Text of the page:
Waste not, want not
Bringing improvements to Eastman’s recycling processes was the goal of one employee team when it voluntarily offered to dig through and assess 1,000 pounds of trash. The group’s piece by piece “trash audit” helped determine the amount of waste being produced and how many recyclable items were going to landfill. Key findings led to implementing single-stream recycling as well as improved processes for handling waste.
Women's athletics, for the win
When it comes to empowering women, Eastman and the National Association of Collegiate Women Athletic Administrators (NACWAA) share the same philosophy. The nonprofit NACWAA has 3,000 members nationwide and encourages the advancement of women through leadership education, networking and career guidance. Eastman collaborates with NACWAA to effectively reach and empower women and girls to improve their wellbeing and future development.
Bringing Ocean Science to the Classroom
Through a partnership with Woods Hole Oceanographic Institution and Dobyns-Bennett High School at the company’s global headquarters in Kingsport, TN, students are being challenged to apply cross-disciplinary learnings to real world issues and problems in a unique capstone course focused on ocean processes. By interacting with some of the world’s top ocean scientists on active research projects, students are exposed to experiences that will give them a competitive advantage while continuing their education and entering the workforce.
Winning with ocean science
At the company's global headquarters in East Tennessee, students at Dobyns-Bennett High School are being challenged to apply cross-disciplinary learnings to real world issues and problems in a unique capstone course.
Most recently, the school's first team took home fifth place at the National Ocean Sciences Bowl Regional Competition in Wilmington, NC. What makes this team unique? The Dobyns-Bennett team is made up of four young ladies that set a great example of the importance of equipping girls in STEAM curriculum to develop a diverse workforce.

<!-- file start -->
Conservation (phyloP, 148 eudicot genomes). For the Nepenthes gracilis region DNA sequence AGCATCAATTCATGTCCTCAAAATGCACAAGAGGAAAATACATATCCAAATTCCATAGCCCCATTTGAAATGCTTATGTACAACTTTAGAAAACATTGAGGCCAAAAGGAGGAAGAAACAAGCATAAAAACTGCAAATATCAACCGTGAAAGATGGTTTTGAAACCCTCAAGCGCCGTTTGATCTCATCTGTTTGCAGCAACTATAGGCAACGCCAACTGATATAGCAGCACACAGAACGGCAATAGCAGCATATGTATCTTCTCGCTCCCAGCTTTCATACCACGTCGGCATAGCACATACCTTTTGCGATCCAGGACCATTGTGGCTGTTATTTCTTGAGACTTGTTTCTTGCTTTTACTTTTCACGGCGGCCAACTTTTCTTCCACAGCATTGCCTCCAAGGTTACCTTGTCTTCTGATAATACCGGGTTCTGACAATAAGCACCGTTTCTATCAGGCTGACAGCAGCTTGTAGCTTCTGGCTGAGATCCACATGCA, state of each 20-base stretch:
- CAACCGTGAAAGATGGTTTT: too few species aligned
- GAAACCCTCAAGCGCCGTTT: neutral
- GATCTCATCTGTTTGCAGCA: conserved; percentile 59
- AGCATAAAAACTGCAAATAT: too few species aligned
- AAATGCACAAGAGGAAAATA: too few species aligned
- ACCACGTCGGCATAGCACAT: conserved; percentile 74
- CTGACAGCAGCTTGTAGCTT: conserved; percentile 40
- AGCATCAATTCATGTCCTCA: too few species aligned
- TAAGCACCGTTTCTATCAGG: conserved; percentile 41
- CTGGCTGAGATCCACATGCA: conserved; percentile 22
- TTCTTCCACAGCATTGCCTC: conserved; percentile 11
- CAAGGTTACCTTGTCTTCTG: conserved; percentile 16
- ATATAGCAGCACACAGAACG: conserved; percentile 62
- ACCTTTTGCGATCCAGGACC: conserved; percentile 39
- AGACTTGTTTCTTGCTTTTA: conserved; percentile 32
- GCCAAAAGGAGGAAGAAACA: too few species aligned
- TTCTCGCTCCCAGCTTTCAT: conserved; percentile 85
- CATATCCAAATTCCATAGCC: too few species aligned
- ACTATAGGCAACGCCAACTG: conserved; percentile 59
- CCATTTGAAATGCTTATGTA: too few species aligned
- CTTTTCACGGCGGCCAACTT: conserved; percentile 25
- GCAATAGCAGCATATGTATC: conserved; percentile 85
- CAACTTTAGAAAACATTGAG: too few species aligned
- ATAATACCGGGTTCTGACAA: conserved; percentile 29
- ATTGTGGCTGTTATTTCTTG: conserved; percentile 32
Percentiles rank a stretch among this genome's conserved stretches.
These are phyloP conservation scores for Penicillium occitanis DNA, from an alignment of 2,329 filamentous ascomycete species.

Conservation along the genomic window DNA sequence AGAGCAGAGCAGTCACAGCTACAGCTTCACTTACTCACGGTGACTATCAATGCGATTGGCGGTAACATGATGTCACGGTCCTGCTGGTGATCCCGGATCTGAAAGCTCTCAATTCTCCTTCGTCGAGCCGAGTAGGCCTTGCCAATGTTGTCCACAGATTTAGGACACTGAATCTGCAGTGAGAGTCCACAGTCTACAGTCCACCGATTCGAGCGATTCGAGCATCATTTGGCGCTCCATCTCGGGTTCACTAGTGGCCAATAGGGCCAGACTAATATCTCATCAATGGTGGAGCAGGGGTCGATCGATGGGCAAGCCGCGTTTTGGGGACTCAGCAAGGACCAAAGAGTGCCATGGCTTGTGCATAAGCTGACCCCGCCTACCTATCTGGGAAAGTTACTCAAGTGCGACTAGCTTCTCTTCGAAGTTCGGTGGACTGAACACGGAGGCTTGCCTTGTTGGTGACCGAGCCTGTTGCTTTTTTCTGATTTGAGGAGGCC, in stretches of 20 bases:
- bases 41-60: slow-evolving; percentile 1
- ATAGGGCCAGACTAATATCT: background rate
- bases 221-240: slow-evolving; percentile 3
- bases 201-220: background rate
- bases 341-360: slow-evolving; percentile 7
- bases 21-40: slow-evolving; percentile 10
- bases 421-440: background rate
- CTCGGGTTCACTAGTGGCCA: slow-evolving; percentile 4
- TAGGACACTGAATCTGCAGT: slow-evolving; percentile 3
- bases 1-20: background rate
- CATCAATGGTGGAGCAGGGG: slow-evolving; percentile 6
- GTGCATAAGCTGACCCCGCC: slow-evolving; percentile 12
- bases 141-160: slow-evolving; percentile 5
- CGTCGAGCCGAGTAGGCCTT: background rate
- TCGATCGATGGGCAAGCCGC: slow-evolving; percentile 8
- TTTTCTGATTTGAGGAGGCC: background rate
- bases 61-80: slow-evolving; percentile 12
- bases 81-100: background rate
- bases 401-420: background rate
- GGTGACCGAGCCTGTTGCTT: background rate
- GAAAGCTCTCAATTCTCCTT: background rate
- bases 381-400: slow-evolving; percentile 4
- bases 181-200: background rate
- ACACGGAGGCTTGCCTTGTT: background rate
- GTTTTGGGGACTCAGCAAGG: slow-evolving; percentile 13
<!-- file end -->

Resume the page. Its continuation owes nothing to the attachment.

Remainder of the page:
Clemson Engineers for Developing Countries
Clemson Engineers for Developing Countries (CEDC) is a student-led service learning initiative from Clemson University that works with local communities in rural Haiti to develop engineering solutions that improve quality of life. Eastman is proud to partner with this organization, both through financial support and by sharing employee expertise as mentors to CEDC students.
The Eastman Foundation is offering a matching gift opportunity for our partnership with CEDC in 2016. Help Eastman and CEDC create viable and meaningful change:
Volunteering in the classroom
Through our GEM4STEAM program (Growing Educational Mentors for Science, Technology, Engineering, Arts and Mathematics), Eastman team members are encouraged to volunteer 40 hours per calendar year in the school systems. These mentors facilitate learning for students through tutoring, counseling, substitute teaching, laboratory demonstrations, classroom presentations and academic competitions.